AGM-78 Standard ARM
|AGM-78 Standard ARM|
|Type||Air-to-surface anti-radiation missile|
|Place of origin||United States|
|In service||1968 - 1988|
|Weight||620 kg (1370 lb)|
|Length||4.57 m (15 ft)|
|Diameter||34.3 cm (13.5 in)|
|Warhead weight||97 kg (215 lb) blast-fragmentation|
|Engine||Aerojet MK 27 MOD 4 dual-thrust solid-fueled rocket
|Wingspan||108 cm (42.5 in)|
|90 km (56 mi)|
|Passive radar homing|
|A-6B/E Intruder, F-105G Thunderchief, F-4G Phantom II|
Originally developed for the US Navy during the late 1960s, the AGM-78 was created in large part because of the limitations of the AGM-45 Shrike, which suffered from a small warhead, limited range and a poor guidance system. General Dynamics was asked to create an air-launched ARM by modifying the RIM-66 SM-1 surface-to-air missile. This use of an "off the shelf" design greatly reduced development costs, and trials of the new weapon begun in 1967 after only a year of development. The first operational missiles were issued in early 1968.
The AGM-78 was nicknamed the "starm", an abbreviation of Standard ARM. The first version of the missile, the A1 Mod 0, was little more than an air-launched RIM-66 with the Shrike's anti radar seeker head attached to the front. An Aerojet Mark 27 MOD 4 dual-thrust solid-rocket-powered the missile, which was fitted with a blast-fragmentation warhead. Although more capable, the AGM-78 was much more expensive than the AGM-45 and the Shrike continued in service for some time. The new missile was carried by the F-105F/G and the A-6B/E.
An inert training version of the AGM-78A was built as ATM-78A. Of equal size, mass and shape, the missile lacked a seeker head, warhead, or propulsion systems and was essentially just a dead weight.
An A2 model introduced a bomb damage assessment (BDA) capability and an SDU-6/B phosphorus target marker flare to facilitate targeting of the site for follow up attacks.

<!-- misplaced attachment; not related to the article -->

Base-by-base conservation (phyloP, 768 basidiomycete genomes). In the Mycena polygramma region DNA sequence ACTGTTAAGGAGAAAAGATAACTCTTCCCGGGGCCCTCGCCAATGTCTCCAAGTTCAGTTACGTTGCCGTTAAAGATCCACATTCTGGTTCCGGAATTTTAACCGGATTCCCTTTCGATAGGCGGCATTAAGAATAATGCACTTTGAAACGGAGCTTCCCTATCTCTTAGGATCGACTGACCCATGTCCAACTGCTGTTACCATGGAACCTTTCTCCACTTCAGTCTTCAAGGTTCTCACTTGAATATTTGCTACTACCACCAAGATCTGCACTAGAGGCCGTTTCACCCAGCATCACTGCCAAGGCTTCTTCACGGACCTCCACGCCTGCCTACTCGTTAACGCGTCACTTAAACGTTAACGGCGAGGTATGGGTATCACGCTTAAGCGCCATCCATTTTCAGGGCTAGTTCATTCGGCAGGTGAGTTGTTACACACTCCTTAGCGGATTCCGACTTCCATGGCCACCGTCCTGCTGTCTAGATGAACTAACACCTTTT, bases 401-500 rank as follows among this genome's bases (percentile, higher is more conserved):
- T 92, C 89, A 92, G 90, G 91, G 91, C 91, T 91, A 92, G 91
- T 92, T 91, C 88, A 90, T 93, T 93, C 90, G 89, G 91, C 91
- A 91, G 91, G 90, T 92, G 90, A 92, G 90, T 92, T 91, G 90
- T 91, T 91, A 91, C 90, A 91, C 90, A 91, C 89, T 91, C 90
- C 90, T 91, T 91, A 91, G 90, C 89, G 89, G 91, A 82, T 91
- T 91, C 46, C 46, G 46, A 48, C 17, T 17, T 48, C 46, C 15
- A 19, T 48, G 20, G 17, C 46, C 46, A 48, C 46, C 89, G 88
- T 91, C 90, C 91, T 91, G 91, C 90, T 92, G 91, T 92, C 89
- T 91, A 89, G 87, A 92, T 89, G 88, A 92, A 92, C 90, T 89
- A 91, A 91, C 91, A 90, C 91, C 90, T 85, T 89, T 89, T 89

In 1969 an improved model called the AGM-78B was produced. This featured a broadband seeker which allowed the missile to be used against a much wider variety of targets without having to select the seeker before the mission. A simple memory circuit was also included, allowing the missile to attack a target once it locked on, even if the radar was shut down. Previous ARMs would veer off course and miss when they lost a target, and as a result flipping the radar on and off had become a standard tactic for missile batteries.
Some early AGM-78A1s were updated with the new memory circuit and seeker. These missiles were designated as the AGM-78A4. The AGM-78B was the most important version of the missile, and was widely used by the Air Force's F-4G Phantom II Wild Weasel aircraft.
A training version of the AGM-78B was created, and was known as the ATM-78B.
In the early 1970s the AGM-78C was produced. A US Air Force project, the C model was primarily intended to be more reliable and cheaper to build. It had a SDU-29/B white phosphorus target marker. Some older missiles were upgraded to the AGM-78C standard. As before, an ATM-78C training missile was produced.
Between 1973 and 1976 the AGM-78D was produced, introducing a new motor. A follow up missile, the AGM-78D2, had an active optical fuze, still greater reliability, and a new 100 kg (220 lb) blast-fragmentation warhead. The ATM-78D training missile followed.
The RGM-66D shipborne anti-radiation missile used the basic AGM-78 airframe along with features of the RIM-66 and AIM-97 Seekbat air-to-air missile.
Including all versions, over 3,000 AGM-78 missiles were built. Production stopped in the late 1970s, but the missile continued in service for almost a decade before the last examples were replaced by the AGM-88 HARM in the late 1980s.
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